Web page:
I am flattered and not a little self conscious to have been asked by jennifer to provide some blog commentary on the Zimmerman / Martin case. I must admit to not following it particularly closely up to this point.
A bit of disclosure, I have done a lot of criminal work for most of the thirty years I’ve been practicing. I’ve not tried a homicide, primarily because (thankfully) they are relatively rare, and the ones that triedo occur and are tried tend to be tried by thy public defender system. I would feel comfortable with my experience and tenure in doing one. Ultimately, although the stakes are high, the differences are ones of degree not kind. Proof is proof.
I first have to say that I think that anyone who has ever handled a high profile case, and this is much more high profile than anything I have ever personally tried, is under an extra and unfortunate distraction. Strategies that might work normally are crushed or twisted into unrecognizable shapes.
There is sometimes a fine line between that which is perceived by a jury as innovative and that which can be perceived as desperate. And then there is the always fun armchair quarterbacking.
My first impressions were with the openings, I regret I didn’t see any of the voir dire, and I’m not even sure how it is conducted in Florida. State was pretty business like and the defense started with a knock knock joke. I was not impressed.
The idea that the defense needed a “team” also tends to hit me a bit oddly. Zimmerman wasn’t a celebrity of any kind before the tragedy, and I am of the opinion that while it is nice to have support behind the scenes, juries tend to have enough trouble forming relationships of trust and credibility with a single defense attorney, let alone one who they might perceive as asking for and needing help. If you can’t try a case on your own two feet, maybe you shouldn’t try. IMHO.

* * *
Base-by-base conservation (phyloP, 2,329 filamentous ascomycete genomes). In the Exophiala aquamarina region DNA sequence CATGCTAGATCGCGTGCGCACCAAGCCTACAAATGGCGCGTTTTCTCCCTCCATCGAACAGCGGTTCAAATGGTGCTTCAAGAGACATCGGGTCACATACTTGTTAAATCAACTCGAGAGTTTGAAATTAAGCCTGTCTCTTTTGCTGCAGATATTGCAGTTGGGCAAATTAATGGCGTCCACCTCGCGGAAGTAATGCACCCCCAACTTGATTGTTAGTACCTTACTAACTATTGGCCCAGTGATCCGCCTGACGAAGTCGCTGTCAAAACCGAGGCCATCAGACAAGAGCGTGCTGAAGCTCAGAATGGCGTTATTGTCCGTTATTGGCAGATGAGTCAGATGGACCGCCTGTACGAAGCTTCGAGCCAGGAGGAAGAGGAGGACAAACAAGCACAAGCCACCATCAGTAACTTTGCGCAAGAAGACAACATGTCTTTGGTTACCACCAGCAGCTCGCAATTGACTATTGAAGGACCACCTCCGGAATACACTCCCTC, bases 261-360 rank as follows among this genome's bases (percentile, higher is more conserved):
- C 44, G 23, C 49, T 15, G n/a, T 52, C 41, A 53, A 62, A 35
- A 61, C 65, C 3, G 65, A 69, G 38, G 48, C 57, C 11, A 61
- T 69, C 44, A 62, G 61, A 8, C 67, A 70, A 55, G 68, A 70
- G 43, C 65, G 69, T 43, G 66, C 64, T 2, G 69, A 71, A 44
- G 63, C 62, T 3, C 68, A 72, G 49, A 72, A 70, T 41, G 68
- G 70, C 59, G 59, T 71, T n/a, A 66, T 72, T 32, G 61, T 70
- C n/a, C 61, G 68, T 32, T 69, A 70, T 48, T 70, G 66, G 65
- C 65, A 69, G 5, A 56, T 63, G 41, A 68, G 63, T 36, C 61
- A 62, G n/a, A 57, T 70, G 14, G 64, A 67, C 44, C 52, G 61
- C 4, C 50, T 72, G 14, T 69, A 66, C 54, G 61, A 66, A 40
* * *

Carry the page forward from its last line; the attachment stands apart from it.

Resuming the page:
The press and many of us have made much of inconsistent testimony. Testimony is generally inconsistent, and the winnowing of the wheat from the chaff is both a hard thing for a jury and a hard choice for the defense and state alike, as nothing signals weakness and desperation to a jury more than focusing on irrelevant minutiae.
The biggest score I’ve seen so far is that the prosecutor looks to have made the charge of Zimmerman as a wannabe cop or weekend vigilante stick without using the terms by focusing on his education and obsession with stand your ground.
The defense’s treatment of the screaming issue leaves me cold. Both mothers say it was their child screaming. If there is a correlation with either scenario, I would put it with Zimmerman screaming and being out of control, which is not the theory he needs to have the jury hanging on.
James P. Moriarty is a criminal defense lawyer in Cedar Rapids, Iowa. To learn more about him, visit his website at http://www.jpmoriartylaw.com/